Lord of the Rings Exposed - The Inklings and the Occult (J.R.R. Tolkien, C.S. Lewis, and Charles Williams)
Now posthumously famous around the world, J.R.R. Tolkien and C.S. Lewis have had a huge impact on our modern culture. Many video games, fantasy novels, and role-playing games (including Dungeons and Dragons) have been strongly influenced by The Lord of the Rings [A]. Gary Gygax, the maker of Dungeons and Dragons, originally incorporated story elements from Lord of the Rings before changing these when the game was sold to the public [A]. Tolkien, Lewis, and other Oxford professors and writers, together, formed a small group known as the "Inklings." They would meet together to discuss literature and read aloud their fiction manuscripts. We will now look at one "Inkling" in particular.
(Some of the "Inklings" including Lewis,
Tolkien, Owen Barfield, and Charles Williams)
A man you may not have heard of befriended J.R.R. Tolkien and C.S. Lewis, and played an important a role in influencing their writing. His name was Charles Williams, an esoteric author of novels, poems, and nonfiction works. What makes him an interesting character is his fascination with the occult. At the age of about 30, Williams joined a secret society that focused on occult rituals, ‘magick,’ and gnostic teachings.
Humphrey Carpenter wrote about Williams’s initiation (in 1917) into an esoteric, secret society called the Hermetic Order of the Golden Dawn [B]. From Carpenter’s book, The Inklings: C. S. Lewis, J. R. R. Tolkien and Their Friends, we read:
"Among its first initiates was a coroner who allegedly performed necromantic rites... while another early member was black magician Aleister Crowley, the self styled Great Beast.... But the Order of the Golden Dawn also included persons of less outlandish ways, such as W. B. Yeats, … A. E. Waite .... It was this group that Williams joined.” [B.] [End quote]
The occult and esoteric teachings that Williams studied and absorbed influenced his novels that he wrote years later. It is these novels that we will look at briefly to show you how occultic they were. One example is The Greater Trumps. Wikipedia gives a brief summary of this dark book: “The original Tarot deck is used to unlock enormous metaphysical powers by allowing the possessors to see across space and time, create matter, and raise powerful natural storms.” [C.]
In his book The Narnian, Alan Jacobs wrote about Charles William’s fascination for the occult and how occult themes were found in Williams’s novels:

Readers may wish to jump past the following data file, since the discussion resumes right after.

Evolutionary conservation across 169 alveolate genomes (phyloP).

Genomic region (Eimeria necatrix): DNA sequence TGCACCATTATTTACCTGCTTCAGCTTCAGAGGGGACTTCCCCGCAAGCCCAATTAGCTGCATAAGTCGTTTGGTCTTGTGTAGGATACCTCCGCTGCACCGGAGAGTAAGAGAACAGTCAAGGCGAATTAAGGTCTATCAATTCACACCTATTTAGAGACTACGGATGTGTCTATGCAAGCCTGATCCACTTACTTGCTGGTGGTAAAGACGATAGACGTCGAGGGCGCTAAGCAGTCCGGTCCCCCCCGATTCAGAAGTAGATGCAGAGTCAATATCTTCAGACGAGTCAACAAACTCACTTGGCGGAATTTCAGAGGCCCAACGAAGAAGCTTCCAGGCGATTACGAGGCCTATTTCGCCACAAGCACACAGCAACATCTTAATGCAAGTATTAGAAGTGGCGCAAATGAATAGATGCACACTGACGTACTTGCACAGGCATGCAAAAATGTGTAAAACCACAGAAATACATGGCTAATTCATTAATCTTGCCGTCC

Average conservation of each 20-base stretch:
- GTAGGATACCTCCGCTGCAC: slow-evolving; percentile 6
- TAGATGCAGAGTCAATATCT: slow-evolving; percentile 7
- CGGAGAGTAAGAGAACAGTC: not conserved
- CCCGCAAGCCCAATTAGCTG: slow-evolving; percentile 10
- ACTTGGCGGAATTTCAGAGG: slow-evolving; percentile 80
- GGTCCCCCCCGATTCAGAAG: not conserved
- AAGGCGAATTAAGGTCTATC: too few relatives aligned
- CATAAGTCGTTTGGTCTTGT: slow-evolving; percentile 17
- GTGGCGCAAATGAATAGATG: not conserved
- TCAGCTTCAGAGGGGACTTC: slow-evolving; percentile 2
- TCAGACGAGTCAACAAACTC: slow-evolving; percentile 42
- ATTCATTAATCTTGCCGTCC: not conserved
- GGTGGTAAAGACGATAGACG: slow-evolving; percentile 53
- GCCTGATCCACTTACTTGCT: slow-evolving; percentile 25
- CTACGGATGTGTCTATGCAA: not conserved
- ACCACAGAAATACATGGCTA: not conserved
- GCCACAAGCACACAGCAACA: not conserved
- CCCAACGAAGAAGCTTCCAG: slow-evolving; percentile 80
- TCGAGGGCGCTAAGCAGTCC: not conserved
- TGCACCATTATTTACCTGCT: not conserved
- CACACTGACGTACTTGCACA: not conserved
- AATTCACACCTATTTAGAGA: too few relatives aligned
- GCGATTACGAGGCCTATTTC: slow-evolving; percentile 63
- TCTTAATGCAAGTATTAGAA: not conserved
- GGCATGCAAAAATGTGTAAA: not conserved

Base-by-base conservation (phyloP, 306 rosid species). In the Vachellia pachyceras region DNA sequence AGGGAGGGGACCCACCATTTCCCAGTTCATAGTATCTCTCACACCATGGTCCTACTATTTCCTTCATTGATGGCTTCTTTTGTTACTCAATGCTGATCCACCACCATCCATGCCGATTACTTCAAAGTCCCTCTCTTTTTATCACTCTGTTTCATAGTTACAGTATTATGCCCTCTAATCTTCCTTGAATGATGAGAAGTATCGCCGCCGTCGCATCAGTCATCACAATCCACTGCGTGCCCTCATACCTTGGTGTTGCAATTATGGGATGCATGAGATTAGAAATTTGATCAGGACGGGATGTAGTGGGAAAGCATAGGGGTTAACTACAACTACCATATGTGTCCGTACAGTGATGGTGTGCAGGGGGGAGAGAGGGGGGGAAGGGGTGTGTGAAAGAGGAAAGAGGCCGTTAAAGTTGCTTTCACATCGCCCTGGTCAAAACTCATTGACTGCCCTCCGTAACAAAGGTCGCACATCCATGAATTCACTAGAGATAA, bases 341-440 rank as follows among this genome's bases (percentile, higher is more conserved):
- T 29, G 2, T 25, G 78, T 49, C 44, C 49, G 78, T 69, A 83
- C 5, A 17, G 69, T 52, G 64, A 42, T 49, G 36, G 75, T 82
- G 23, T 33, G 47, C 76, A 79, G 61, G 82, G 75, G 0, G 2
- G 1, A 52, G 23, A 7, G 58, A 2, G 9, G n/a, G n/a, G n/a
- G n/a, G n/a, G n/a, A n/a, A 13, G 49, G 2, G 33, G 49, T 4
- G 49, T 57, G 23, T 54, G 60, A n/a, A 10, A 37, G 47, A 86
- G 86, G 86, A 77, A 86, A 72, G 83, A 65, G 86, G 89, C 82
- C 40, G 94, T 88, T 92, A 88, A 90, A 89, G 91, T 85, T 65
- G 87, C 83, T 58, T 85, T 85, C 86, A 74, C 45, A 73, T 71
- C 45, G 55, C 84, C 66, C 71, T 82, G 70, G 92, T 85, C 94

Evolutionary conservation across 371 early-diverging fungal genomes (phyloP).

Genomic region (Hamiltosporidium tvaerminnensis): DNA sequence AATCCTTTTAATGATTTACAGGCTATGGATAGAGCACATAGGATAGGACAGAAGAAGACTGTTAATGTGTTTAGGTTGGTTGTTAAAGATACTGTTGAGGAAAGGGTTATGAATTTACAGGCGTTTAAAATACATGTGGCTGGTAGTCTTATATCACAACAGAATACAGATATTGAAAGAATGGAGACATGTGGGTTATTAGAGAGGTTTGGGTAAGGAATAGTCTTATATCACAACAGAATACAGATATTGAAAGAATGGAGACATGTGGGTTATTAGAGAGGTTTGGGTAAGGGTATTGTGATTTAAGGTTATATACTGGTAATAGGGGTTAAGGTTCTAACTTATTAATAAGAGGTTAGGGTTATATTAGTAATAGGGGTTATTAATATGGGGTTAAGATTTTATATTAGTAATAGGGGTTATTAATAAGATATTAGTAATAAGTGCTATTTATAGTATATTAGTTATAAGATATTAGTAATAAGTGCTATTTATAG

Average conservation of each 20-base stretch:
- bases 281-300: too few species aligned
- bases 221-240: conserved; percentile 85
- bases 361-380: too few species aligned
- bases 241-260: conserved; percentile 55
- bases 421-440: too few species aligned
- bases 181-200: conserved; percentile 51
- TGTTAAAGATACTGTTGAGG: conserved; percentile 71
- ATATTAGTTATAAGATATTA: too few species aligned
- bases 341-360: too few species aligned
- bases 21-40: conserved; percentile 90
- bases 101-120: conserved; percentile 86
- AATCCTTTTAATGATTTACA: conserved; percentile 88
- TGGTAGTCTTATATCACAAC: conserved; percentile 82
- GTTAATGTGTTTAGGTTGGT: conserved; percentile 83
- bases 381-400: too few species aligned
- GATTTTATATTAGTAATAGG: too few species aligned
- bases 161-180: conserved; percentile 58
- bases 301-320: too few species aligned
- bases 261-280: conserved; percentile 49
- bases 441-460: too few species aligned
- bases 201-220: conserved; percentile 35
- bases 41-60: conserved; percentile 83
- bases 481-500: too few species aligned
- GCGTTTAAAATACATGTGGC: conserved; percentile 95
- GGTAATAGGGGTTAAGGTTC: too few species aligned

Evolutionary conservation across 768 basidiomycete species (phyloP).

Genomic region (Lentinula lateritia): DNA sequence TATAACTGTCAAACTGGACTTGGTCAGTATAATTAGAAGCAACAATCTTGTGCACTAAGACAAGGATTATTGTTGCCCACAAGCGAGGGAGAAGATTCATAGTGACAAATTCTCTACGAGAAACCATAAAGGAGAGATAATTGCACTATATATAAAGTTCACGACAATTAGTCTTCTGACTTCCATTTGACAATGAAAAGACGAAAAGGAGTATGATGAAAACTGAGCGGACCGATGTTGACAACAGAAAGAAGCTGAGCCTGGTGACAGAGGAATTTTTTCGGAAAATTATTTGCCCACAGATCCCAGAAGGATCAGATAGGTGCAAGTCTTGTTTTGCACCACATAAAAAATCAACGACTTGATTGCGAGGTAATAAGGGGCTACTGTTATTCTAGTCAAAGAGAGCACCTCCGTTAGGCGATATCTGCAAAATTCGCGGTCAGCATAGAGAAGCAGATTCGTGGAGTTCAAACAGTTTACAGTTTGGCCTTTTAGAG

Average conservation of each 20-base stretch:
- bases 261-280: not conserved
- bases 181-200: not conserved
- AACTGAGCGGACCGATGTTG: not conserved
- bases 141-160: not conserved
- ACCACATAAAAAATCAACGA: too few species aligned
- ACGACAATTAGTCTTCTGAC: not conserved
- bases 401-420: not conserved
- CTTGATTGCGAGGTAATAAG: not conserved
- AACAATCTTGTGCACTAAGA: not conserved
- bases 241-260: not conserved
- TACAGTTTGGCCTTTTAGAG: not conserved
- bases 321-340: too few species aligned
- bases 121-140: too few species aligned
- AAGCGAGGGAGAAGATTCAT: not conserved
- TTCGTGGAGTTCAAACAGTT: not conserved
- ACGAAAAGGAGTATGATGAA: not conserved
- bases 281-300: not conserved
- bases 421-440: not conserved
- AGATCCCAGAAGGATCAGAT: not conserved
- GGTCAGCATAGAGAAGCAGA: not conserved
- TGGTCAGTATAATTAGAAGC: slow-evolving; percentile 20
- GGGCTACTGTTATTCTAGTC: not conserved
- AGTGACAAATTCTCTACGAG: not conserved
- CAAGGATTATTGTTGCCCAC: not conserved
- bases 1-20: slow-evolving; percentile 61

“…but Williams was chiefly known for his novels.... Often referred to as 'supernatural thrillers,' they include... Black Masses, magical Tarot Cards, the crown of King Solomon, an Antichrist, and dead people who can speak with the living.” [B.] [Note: Speaking with spirits that claim to be of the dead is necromancy, found in witchcraft.]
“Whatever the sources, by the late nineteen-twenties Williams was thoroughly acquainted with the terminology and practices of black magic.... To him it was as valid a form of symbolism as the symbols of Christianity....” [B.] [End quote] (emphasis added) [Note: Both “black” and “white” magic are forms of witchcraft and sorcery.]
God forbids the occult and witchcraft in Deuteronomy 18 and elsewhere.
“ There shall not be found among you any one that maketh his son or his daughter to pass through the fire, or that useth divination, or an observer of times, or an enchanter, or a witch,  Or a charmer, or a consulter with familiar spirits, or a wizard, or a necromancer.”
Knowing that Charles Williams was drawn into the occult, and knowing that he was friends with both C.S. Lewis and J.R.R. Tolkien, what does that tell us about Tolkien and Lewis? First of all, we must ask: ‘How close were these men?’
How Close Were Charles Williams, C.S. Lewis, and J.R.R. Tolkien?
Researcher Grevel Lindrop writes:
"...Williams, … a former member of the Fellowship of the Rosy Cross [i.e. Rosicrucianism] and a specialist in Tarot and Kabbala, was a close friend of Tolkien during the years of the Second World War, and an even closer friend - almost, indeed, a spiritual adviser - to C. S. Lewis....” [B.] [End quote] (underlining added)
Williams was a close friend to Tolkien, and was even closer to Lewis. Alan Jacobs (author of The Narnian) writes of C.S. Lewis’s close friendship with Charles Williams:
‘In a letter to Sister Penelope--the one in which he refers to Williams as "my dearest friend"--he [Lewis] writes that Williams's death [Here Lewis is quoted saying:] has greatly increased my faith. ... I have often heard of ... bereaved mothers who "felt that 'he' was now nearer to them than while in the body" and always thought it a sentimental hyperbole. I know better now.’ [D.] [End quote]
C.S. Lewis and His Fascination with the Occult
How close were Lewis and Tolkien to occultist Charles Williams? They were very close. They all were very fond of occult literature and concepts. C.S. Lewis even admitted in his book Surprised by Joy that he had a craving for the occult. In this book, Lewis wrote of how, during his time in a boarding school, a teacher (Miss. C.) taught on occult subjects of “Theosophy, Rosicrucianism, Spiritualism; the whole Anglo-American Occultist tradition.” [E.]. Lewis was captivated because including the occult into “Christianity” made sense to him.